5S is a fundamental pillar of a Lean deployment. The 5S exercise captures core principles of the Lean philosophy that facilitate the extension and development of a lasting lean implementation. Think of it as the foundation upon which a house is built upon. While some think of it as a spring cleaning, and position it as such, it is much more. Rather than think of it as a onetime event or something that is done once a year, think of it as the beginning of a culture and process that enables the pursuit and elimination of waste from your organization.
What exactly is 5S?
- Sort: Separate those things needed for the job from those that are not needed. Examples include obsolete and expired procedures, damaged and expired inventory, defunct/old equipment, etc. At the end of sort, unneeded items are disposed of (as in gotten rid of).
- Set in order: For the things needed to do the job, put them in a logical order or logical placement to enhance the work process and reduce the chance of defects. The order should contribute to the reduction in excess movement, excess transportation, over processing, over production, excess inventory, excess delays and defects. These are the 7 wastes lean methods eliminate in an organization.
- Shine: The work area is cleaned and equipment and systems are calibrated to optimal settings such that the process is in its ideal state. At this point, measurement of the system may begin and the measurements will capture the variation of the process rather than that of the environment or the measurement system. This allows better understanding of process variation.
- Standardize: While there may be “many ways” to do the work, there is “one best way” to do the work. Collaboration with those in the work place and with process engineers can identify the best way to achieve the work. This should become the standard. This includes how to do the work and how to replenish the work such as thresholds to reorder and manage inventory.
- Systematize: Put into place the system to maintain the organization of the workplace, the upkeep of the equipment and system and the measurement, monitoring and visual control of the process. Visual control allows everyone to understand how the process is performing. This implies a ‘feedback and response’ mechanism enabling the individual to exercise more control and accountability for his/her work.
Where can I apply 5S?
A 5S can be applied to any work environment. It could be a supply/store in a hospital, a repair truck for a telecom company, a CSR desk/work area in a call center, the baggage claim area of an airline or a laptop computer anyone. The 5S begins the laying of the foundation to continuously apply lean concepts and techniques to root out waste and streamline processes.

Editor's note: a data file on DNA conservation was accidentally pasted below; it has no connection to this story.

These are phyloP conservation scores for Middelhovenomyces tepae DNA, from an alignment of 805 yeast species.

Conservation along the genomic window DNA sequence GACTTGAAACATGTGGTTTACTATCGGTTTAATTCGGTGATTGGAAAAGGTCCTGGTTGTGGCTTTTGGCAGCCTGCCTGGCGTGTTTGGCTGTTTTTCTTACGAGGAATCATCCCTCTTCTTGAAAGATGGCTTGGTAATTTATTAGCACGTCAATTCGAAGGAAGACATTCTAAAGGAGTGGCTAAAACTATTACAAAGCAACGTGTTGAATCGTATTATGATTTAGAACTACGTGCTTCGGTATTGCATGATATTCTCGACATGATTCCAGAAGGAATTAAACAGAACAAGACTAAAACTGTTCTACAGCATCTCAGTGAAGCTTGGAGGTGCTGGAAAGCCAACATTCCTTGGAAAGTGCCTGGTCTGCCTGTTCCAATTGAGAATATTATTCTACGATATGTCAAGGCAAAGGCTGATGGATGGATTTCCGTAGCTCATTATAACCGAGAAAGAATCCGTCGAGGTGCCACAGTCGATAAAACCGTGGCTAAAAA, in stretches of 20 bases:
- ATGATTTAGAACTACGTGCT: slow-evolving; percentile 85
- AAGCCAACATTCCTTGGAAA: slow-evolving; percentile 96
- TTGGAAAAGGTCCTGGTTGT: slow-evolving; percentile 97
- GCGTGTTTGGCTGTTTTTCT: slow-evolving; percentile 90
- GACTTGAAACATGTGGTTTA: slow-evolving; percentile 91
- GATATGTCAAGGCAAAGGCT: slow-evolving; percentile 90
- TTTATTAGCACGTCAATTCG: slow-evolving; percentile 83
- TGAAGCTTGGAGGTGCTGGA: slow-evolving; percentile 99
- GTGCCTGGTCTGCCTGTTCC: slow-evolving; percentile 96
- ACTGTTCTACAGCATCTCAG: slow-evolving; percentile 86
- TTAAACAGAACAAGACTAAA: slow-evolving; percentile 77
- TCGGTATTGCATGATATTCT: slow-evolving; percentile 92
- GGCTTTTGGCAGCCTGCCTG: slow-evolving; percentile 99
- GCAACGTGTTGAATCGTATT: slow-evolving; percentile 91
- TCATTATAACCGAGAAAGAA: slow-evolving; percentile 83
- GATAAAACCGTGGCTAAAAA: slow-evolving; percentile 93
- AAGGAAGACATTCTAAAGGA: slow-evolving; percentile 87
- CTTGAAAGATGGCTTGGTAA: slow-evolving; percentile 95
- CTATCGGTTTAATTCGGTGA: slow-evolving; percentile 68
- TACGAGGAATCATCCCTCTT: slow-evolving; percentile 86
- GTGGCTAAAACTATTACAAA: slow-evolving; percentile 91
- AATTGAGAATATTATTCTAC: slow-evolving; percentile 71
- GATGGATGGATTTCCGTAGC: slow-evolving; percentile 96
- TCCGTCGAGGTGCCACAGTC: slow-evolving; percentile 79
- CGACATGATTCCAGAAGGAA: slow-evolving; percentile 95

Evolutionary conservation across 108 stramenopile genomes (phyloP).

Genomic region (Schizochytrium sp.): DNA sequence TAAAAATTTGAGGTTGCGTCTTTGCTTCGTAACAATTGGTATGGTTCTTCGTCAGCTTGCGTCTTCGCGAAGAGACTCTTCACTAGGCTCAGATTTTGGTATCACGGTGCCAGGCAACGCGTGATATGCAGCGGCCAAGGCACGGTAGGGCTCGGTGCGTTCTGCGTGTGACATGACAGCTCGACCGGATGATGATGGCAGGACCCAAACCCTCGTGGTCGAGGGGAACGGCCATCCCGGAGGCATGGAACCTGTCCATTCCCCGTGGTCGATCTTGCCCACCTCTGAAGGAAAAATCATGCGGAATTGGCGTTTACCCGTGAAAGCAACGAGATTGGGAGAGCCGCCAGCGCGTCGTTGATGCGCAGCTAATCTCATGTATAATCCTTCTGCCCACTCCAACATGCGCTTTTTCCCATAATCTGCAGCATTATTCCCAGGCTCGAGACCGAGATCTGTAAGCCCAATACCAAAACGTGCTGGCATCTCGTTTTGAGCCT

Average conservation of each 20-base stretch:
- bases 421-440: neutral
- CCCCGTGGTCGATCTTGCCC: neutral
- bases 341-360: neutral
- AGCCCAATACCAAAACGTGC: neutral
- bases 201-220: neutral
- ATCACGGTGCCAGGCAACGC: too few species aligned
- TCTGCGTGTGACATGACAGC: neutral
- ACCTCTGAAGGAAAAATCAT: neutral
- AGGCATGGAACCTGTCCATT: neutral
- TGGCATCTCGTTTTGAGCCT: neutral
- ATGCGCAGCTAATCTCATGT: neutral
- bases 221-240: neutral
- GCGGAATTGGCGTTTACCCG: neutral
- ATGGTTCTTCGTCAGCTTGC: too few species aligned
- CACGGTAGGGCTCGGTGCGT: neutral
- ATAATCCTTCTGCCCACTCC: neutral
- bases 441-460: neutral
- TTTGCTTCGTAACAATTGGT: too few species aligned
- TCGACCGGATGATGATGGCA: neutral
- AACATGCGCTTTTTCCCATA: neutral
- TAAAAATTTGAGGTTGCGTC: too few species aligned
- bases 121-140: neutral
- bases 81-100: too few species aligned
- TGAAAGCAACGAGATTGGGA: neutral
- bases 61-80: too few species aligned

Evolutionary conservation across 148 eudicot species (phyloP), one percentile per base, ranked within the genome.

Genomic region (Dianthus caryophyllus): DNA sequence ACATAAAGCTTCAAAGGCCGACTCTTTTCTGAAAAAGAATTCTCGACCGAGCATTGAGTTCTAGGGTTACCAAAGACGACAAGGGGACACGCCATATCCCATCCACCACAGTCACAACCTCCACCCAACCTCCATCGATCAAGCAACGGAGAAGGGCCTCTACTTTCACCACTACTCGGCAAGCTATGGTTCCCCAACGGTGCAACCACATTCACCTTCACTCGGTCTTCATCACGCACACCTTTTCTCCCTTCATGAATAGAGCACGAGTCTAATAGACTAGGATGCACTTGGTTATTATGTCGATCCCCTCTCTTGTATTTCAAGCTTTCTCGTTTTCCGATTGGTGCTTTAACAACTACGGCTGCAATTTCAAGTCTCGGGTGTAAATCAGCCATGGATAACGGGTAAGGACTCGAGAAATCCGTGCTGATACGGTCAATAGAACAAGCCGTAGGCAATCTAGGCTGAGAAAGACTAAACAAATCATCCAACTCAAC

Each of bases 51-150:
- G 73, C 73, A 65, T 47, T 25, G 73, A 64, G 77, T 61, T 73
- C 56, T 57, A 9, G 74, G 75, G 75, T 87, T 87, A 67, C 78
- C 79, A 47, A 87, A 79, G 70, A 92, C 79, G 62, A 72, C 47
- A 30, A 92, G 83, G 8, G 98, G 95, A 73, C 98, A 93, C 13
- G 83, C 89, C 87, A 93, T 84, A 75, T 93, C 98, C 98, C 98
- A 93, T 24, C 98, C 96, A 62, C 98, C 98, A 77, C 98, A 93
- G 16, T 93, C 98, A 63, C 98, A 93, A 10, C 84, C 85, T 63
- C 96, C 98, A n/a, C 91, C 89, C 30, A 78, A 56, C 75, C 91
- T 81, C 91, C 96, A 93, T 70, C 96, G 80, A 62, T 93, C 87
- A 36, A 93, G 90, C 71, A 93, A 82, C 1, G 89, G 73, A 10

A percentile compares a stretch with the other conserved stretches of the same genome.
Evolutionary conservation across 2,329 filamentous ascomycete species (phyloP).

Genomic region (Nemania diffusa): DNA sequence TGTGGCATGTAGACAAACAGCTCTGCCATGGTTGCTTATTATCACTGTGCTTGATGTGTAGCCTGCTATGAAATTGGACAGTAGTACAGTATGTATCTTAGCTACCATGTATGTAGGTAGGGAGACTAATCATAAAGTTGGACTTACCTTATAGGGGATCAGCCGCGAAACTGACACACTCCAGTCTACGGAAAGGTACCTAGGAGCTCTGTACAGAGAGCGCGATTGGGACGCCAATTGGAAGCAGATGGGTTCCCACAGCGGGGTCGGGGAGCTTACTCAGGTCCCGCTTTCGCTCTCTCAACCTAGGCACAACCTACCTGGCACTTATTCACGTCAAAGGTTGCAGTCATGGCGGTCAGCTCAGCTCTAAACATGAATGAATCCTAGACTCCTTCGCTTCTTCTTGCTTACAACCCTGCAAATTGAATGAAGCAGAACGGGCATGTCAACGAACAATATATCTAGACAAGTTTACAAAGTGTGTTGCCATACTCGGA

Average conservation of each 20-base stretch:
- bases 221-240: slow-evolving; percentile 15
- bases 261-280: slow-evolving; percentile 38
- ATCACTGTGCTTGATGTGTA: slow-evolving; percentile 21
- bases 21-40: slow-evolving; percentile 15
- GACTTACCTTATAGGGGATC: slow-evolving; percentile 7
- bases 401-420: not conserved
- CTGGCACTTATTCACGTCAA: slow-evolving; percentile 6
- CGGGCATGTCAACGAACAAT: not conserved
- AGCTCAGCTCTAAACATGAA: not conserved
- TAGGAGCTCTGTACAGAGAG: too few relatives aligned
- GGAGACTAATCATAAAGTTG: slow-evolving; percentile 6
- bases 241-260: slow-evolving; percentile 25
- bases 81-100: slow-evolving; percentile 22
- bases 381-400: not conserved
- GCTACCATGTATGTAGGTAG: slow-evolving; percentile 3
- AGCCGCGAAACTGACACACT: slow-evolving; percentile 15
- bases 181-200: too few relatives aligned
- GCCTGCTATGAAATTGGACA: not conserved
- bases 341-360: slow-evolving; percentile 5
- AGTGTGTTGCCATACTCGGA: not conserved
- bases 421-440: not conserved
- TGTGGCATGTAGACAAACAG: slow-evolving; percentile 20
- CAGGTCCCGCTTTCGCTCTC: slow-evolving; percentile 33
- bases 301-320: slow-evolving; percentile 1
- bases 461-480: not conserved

An example of 5S
Let’s take the example of a hospital floor cart. The cart connects the nurse on the hospital floor to the supply/store of the hospital for common patient care supplies and special medical care supplies. The objective of a 5S exercise applied to the hospital cart would produce an end result of on time delivery of such supplies to the nursing stations. Nurses are notorious hoarders. They want to make sure they have needed supplies for their patients and inconsistent supply from the cart, whether it be the frequency of visits or the lack of supply on the cart, cause a behavior to create a ‘stash’ of supply. This hidden inventory is excess inventory. Multiplied across a hospital and network, the inventory impact can be significant. Hidden stashes of inventory lead to ‘lost’ inventory, obsolescence of inventory and damaged inventory. This further compounds the inventory problem.
A 5S of the floor cart begins with a collaboration of the nurse with the supply attendant. The two stakeholders identify what belongs and doesn’t belong on the cart. The attendant can then organize the placement of supplies on the cart by use and volume and other considerations based on procedures and good clinical practices. Shapes, separators, signs and colors may be used to keep the supplies organized on the cart. Initial inventory on the cart can be determined by expected usage and then updated after monitoring for an extended period of time. The nurse and supply attendant can set the frequency of supply and design the process and the visual control for resupply.
This collaboration assures the nurse of patient supply and reduces the need to hoard supplies. The supply attendant, in turn, coordinates with the supply store allowing the store to 5S its store space and inventory adjusting its organization and supply to floor usage. The impact can be significant from a patient care delivery proposition to the inventory control and working capital proposition.